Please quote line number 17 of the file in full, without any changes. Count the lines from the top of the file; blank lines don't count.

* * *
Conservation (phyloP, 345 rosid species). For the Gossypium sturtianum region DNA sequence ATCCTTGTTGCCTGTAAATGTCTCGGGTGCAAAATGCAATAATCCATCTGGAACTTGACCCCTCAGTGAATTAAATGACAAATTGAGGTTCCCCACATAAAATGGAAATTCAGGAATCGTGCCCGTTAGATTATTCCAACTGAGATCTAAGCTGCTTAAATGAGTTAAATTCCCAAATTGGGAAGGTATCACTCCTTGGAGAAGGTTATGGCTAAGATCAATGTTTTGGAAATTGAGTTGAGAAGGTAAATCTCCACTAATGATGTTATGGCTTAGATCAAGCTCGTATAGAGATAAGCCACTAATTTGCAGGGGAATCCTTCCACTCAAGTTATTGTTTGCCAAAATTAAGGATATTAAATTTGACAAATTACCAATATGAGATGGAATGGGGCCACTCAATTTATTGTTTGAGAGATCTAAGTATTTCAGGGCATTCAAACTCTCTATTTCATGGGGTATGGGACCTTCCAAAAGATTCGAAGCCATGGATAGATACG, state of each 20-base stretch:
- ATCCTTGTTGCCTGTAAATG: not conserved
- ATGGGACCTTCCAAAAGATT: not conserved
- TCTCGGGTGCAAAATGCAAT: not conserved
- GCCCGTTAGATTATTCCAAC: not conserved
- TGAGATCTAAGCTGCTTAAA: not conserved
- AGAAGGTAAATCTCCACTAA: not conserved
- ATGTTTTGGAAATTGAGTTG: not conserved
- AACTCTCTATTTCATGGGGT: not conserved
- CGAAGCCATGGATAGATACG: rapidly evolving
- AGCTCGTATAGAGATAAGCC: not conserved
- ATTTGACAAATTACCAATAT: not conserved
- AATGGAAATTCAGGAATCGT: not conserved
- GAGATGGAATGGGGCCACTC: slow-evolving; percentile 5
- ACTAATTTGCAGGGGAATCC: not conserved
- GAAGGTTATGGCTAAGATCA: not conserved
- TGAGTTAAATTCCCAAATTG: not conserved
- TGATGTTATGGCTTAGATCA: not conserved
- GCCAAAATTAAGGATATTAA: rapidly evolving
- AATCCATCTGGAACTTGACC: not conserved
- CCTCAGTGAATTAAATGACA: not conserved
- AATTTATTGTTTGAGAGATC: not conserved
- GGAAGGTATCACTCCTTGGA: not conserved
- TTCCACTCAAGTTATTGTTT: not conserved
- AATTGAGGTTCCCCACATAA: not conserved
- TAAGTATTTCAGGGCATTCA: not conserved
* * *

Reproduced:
- TGAGTTAAATTCCCAAATTG: not conserved